Nelson locals buzz with rugby fever as All Blacks play first ever Test at Trafalgar Park

Nelson's main street was packed with proud locals and thousands of visitors yesterday all preparing for the city's first ever All Blacks Test.

The Argentinian owners of Penguino Ice Cream café opened early in anticipation of the big day, but they weren't expecting their first customer so early - serving their first scoop of lemon at 8.30am.

“Yeah really early, I was like, 'oh really?'" Coki Verri said.

There was also a taste of home on the menu for Pumas fans.

“We have Dulce de leche (a type of caramel) which is very typical flavour in Argentina. I got my recipe from my dad."

There were at least 10,000 visitors in Nelson for last night's contest, including Puma supporters, which helped create a buzz around the city, Nelson mayor Rachel Reese said.

"I think what we can say is that money can't buy this sort of exposure!"

Nelson City Council invested up to $400,000 to make it happen. Ms Reese said it was worth every penny.

"The bid was a collaboration between Nelson business people, the Tasman Rugby Union and Nelson City Council and many, many other players.

Almost 150 years ago the first game of rugby was played in Nelson, and now, it’s getting a historic first All Blacks match. Source: 1 NEWS

"This is a great place for international teams. We've hosted the Rugby World Cup and Cricket World Cup. We've hosted the Black Caps, the Silver Ferns so I think this is going to be the start of a great relationship with the All Blacks,” she said.

Saturday's game brought plenty of confidence from fans on both sides.

"42-0!" predicted one Nelson All Blacks supporter.

"The score will be easy score, 31-30 to the Pumas, with a drop goal from Nico Sánchez at the last second!" challenged Nelson-based Argentinian Fermin Padilla.

"We know that we're a minority, it doesn't really matter, we're gonna make a lot of noise!"

In the end, the All Blacks came away on top with a 46-24 win in front of a sold out Trafalgar Park crowd.

However, the real winners appear to be the locals still buzzing over the historic weekend.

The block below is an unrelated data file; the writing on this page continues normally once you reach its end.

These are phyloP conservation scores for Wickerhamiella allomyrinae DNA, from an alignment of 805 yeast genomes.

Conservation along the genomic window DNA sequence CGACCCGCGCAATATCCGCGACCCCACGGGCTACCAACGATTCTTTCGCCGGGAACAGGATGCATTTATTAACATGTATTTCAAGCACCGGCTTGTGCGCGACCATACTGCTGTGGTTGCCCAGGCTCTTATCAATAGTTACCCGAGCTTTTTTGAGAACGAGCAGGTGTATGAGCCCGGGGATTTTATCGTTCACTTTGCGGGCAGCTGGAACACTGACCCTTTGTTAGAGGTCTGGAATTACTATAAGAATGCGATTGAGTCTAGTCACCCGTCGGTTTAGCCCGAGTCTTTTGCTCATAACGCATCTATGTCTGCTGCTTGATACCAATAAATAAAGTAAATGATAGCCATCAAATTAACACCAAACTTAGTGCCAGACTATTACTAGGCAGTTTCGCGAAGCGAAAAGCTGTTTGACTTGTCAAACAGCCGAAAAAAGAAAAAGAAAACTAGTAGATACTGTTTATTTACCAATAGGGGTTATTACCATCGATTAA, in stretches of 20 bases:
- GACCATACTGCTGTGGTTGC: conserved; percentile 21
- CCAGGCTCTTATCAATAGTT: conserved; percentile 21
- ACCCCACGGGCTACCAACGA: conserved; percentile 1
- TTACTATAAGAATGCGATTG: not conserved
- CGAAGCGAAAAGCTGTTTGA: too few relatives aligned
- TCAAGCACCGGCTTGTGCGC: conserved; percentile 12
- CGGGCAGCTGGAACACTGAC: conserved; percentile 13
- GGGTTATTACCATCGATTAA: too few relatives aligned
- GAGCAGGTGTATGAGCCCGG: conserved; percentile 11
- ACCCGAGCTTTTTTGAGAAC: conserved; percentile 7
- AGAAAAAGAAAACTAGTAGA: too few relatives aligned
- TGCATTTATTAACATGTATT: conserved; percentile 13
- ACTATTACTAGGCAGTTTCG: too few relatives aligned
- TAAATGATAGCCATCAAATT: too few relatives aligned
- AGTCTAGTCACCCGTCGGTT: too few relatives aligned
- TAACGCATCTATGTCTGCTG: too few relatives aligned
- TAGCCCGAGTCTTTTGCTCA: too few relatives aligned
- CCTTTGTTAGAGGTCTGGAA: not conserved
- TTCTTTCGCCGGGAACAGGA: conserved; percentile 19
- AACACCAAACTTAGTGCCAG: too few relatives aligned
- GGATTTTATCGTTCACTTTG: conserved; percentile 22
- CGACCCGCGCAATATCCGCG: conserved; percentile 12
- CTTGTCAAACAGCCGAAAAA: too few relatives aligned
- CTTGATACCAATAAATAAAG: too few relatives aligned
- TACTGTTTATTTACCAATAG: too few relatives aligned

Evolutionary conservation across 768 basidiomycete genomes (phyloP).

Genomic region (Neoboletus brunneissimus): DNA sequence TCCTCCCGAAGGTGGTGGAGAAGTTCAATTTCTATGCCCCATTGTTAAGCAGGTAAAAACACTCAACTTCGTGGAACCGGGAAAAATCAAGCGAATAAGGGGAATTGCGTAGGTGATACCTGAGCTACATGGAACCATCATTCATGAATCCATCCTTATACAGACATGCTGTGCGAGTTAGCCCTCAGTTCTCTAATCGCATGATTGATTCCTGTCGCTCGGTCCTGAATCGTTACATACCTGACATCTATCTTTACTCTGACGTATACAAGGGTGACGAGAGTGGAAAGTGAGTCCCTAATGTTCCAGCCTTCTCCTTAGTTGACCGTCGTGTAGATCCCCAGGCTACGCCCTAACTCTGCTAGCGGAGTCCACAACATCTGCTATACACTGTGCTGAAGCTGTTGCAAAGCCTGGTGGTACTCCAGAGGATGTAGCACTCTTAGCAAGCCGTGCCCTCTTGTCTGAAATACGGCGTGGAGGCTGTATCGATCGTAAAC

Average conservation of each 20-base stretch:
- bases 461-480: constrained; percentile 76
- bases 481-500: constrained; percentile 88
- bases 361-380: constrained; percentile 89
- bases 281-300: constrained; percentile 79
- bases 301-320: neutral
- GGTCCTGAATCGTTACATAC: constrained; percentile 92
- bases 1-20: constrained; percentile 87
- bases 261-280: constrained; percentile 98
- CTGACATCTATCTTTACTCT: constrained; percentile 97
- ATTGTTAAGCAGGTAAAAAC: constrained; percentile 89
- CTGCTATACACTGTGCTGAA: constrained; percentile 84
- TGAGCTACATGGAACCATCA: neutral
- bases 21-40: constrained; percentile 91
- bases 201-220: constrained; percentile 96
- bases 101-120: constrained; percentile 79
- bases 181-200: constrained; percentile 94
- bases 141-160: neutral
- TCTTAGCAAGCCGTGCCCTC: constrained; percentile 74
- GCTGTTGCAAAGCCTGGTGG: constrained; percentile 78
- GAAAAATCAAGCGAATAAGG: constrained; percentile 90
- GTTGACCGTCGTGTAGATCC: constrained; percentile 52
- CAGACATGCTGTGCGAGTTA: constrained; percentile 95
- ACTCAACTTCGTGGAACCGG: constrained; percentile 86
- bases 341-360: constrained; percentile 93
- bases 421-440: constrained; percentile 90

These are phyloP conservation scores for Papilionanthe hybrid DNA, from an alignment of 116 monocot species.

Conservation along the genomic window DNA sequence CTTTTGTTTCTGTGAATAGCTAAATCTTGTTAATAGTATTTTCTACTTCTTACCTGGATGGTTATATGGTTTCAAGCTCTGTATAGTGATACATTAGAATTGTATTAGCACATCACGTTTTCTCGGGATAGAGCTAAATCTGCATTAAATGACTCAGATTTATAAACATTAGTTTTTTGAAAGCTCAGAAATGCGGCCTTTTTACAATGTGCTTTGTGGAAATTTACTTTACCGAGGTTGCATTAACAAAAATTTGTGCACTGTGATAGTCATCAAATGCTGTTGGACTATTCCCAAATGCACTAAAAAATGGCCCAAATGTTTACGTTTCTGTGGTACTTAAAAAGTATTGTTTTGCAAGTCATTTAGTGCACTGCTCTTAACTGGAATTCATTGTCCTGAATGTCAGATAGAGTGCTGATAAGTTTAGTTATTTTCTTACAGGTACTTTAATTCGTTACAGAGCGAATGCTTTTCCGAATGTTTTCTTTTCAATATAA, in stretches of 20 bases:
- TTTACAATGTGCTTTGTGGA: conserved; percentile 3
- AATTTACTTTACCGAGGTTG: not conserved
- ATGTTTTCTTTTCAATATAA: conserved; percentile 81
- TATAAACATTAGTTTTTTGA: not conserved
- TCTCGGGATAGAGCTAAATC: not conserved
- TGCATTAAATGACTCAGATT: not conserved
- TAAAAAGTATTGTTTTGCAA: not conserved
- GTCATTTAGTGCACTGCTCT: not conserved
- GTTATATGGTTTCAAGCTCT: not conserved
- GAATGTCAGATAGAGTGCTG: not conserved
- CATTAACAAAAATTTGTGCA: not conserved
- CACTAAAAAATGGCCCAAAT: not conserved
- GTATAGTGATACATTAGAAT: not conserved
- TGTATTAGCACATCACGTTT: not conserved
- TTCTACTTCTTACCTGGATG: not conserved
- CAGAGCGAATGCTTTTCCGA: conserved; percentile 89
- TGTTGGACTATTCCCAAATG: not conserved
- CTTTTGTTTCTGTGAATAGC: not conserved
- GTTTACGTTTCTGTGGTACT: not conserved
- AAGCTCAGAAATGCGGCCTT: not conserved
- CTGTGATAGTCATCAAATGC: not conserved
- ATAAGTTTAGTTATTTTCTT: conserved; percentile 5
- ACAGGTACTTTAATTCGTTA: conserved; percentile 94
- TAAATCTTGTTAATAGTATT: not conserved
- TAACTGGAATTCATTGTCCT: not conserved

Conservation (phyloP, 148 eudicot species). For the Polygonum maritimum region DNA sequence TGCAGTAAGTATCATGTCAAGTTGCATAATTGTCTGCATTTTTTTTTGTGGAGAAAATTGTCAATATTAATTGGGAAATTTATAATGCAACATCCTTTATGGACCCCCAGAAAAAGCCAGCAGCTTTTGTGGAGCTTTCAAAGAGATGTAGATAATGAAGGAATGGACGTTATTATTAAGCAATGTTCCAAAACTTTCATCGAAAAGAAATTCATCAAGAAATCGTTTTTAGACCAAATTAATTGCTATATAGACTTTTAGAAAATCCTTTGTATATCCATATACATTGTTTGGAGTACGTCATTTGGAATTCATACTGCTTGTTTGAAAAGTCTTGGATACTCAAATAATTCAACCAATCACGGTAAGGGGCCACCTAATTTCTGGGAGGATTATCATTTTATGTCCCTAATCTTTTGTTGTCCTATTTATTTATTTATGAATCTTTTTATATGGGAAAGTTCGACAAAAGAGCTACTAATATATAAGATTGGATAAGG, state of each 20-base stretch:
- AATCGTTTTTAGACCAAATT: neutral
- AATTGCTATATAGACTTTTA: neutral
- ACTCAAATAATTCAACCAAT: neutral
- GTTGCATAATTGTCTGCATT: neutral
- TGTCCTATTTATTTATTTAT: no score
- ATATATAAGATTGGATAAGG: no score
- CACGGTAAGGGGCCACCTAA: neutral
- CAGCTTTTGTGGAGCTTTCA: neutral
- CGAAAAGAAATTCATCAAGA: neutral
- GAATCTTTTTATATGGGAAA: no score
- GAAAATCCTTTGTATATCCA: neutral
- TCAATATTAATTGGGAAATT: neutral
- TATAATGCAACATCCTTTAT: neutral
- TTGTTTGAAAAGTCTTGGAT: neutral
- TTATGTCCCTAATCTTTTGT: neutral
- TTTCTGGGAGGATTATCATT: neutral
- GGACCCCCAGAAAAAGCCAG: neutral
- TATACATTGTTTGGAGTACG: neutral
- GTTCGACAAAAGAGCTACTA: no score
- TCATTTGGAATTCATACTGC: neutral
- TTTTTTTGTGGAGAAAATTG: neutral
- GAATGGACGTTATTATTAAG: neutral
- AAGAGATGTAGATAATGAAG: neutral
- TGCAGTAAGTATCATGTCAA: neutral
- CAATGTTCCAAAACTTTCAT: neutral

The city's main street was packed with proud locals and thousands of visitors yesterday. Source: 1 NEWS



'I will be joining an elite Test team' - John Mitchell confirmed as new England defence coach

Former New Zealand head coach John Mitchell will be joining Eddie Jones' staff as England's defence coach until the end of next year's Rugby World Cup in Japan.

Mitchell will leave his role of Executive of Rugby for South African Super Rugby side the Bulls and join up with former Wallabies boss Jones this month to help prepare for their upcoming run of internationals, including a clash against Australia on November 24 at Twickenham.

The 54-year-old replaces Paul Gustard, who took over as head coach of English premiership side Harlequins this season.

"This is an exciting opportunity to work with England Rugby and support Eddie Jones as head coach," Mitchell said.

"I will be joining an elite high-performance programme, test team and coaching group where I will use all my experience and focus to bring the necessary clarity and confidence to the players from a defensive perspective."

England's defence has come under intense scrutiny after a poor run of form in 2018 that has included five defeats in eight internationals.

Three of those losses came in the Six Nations as the defending champions finished a dismal fifth, and criticism has mounted in the wake of their 2-1 series defeat in South Africa.

The hope is that Mitchell's experience will aid an upturn in form. The New Zealander previously served as forwards coach to Clive Woodward when the latter was in charge of England between 1997 and 2000.

As head coach of the All Blacks, he won 23 of 28 tests and led the team to a third-place finish at the 2003 Rugby World Cup and consecutive Tri-Nations titles.

"Defence is a key pillar of our game and John is an experienced coach," said Australian Jones.

"He's coached the All Blacks, USA Rugby and a number of Super Rugby sides so he will bring a wealth of experience and add to the coaching mix we have here."


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'It's a great opportunity' - Canterbury law student dabbles in new NZ Rugby initiative, Ignite Sevens

Canterbury sevens player Grace Steinmetz only played the game last year in December and is now having a crack at making the national women’s team.